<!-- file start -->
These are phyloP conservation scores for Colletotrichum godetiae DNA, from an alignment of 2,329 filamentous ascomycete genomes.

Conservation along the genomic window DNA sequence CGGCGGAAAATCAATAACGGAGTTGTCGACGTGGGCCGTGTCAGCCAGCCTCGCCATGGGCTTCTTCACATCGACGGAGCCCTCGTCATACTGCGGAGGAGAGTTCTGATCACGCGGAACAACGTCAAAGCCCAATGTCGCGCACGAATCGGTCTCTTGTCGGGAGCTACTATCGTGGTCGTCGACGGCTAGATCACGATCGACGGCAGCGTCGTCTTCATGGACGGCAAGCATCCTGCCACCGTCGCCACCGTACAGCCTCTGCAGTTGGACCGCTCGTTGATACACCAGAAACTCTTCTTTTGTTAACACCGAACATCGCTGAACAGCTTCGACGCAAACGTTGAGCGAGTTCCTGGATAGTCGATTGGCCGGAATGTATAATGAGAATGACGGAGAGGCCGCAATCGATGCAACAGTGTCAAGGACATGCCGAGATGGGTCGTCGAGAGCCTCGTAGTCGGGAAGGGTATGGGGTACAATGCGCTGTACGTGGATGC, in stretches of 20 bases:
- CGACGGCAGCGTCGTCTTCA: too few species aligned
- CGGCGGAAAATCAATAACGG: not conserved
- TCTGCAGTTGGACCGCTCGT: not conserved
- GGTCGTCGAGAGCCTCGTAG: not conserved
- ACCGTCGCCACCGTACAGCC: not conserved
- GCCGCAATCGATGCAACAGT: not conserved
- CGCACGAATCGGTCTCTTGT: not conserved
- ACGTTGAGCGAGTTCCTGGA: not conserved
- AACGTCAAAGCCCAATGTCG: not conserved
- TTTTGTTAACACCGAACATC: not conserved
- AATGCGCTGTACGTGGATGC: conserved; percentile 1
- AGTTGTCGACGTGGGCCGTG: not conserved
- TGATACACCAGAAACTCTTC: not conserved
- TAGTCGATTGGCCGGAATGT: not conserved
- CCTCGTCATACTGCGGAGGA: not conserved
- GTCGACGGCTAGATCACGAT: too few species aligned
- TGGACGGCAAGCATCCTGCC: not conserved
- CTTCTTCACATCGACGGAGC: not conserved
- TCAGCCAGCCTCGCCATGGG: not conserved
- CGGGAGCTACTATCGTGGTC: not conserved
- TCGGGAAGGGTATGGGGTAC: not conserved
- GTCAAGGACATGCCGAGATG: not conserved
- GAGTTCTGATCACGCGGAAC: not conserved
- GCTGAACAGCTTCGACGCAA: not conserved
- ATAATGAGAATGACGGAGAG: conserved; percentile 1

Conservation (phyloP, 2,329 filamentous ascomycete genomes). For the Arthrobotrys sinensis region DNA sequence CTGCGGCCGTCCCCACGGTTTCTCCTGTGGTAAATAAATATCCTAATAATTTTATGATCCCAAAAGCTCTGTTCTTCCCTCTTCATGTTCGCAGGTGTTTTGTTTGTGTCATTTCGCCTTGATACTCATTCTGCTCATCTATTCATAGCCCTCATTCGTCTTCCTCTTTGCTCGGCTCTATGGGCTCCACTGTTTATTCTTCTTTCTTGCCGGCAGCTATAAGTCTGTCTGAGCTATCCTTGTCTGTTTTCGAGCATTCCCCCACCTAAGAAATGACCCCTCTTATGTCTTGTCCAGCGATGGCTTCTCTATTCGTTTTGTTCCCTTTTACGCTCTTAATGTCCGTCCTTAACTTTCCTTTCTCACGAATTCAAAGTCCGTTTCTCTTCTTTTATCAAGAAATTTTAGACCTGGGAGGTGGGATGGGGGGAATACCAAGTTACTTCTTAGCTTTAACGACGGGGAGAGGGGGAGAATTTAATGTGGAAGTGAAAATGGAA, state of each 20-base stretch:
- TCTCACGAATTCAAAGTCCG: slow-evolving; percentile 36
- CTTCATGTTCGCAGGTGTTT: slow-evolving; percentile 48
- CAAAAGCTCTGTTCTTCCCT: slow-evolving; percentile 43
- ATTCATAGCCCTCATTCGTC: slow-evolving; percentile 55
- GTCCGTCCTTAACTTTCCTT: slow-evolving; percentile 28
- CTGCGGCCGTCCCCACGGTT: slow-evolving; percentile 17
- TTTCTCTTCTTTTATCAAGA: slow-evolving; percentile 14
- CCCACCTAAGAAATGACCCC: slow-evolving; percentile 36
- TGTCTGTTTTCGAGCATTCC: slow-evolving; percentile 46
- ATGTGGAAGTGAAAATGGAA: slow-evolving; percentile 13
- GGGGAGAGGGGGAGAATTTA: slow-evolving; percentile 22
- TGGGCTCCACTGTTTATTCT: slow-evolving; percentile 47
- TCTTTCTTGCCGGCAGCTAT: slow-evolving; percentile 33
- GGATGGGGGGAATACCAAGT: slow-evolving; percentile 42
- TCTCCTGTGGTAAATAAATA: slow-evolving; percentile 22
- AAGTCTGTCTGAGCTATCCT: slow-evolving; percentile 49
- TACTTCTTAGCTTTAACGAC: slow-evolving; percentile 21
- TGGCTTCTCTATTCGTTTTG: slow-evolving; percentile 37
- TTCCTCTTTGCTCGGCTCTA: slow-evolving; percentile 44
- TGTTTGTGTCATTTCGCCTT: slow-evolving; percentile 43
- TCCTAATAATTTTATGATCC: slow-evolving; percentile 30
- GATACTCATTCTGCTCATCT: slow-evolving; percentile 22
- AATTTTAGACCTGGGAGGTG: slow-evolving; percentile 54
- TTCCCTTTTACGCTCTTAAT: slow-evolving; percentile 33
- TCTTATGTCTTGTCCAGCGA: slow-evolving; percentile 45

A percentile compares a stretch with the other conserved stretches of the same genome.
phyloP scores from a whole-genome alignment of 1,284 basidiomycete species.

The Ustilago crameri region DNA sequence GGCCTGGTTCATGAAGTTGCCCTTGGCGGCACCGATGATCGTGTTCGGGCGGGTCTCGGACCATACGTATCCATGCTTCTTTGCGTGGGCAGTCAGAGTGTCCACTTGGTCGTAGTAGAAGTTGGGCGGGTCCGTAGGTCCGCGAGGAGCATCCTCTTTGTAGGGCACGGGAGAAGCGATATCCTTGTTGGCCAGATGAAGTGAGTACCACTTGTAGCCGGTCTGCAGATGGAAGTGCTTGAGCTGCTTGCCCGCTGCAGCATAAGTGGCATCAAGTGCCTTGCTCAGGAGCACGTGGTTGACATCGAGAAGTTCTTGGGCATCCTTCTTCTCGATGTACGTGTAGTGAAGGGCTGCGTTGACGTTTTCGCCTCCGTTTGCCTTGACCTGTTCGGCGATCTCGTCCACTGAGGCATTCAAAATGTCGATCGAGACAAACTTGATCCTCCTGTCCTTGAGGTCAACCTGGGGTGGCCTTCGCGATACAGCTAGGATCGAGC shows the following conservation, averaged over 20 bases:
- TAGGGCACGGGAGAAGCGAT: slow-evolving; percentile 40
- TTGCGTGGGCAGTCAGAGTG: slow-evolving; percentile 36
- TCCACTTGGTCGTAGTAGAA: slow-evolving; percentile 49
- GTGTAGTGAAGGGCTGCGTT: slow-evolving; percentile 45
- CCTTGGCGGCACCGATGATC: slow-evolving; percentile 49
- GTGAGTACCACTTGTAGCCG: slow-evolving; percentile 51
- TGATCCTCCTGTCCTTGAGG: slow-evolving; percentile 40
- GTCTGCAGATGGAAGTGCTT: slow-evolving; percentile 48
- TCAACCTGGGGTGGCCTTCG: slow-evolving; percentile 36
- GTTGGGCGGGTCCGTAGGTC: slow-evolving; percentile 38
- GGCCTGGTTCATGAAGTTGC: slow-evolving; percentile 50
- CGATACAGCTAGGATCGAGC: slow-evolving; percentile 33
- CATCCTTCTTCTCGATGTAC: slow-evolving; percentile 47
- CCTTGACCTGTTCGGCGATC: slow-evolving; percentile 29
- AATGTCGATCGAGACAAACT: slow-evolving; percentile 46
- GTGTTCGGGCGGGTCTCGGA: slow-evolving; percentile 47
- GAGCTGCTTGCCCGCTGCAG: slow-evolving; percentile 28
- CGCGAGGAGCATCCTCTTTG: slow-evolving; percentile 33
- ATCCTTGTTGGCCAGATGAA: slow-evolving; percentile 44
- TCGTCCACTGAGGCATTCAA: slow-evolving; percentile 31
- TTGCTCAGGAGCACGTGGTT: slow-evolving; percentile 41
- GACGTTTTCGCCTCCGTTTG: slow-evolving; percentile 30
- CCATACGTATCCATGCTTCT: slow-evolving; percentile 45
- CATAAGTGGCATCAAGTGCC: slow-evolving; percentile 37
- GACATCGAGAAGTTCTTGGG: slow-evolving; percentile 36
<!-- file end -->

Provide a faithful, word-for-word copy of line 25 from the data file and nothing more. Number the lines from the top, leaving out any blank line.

- GAGTTCTGATCACGCGGAAC: not conserved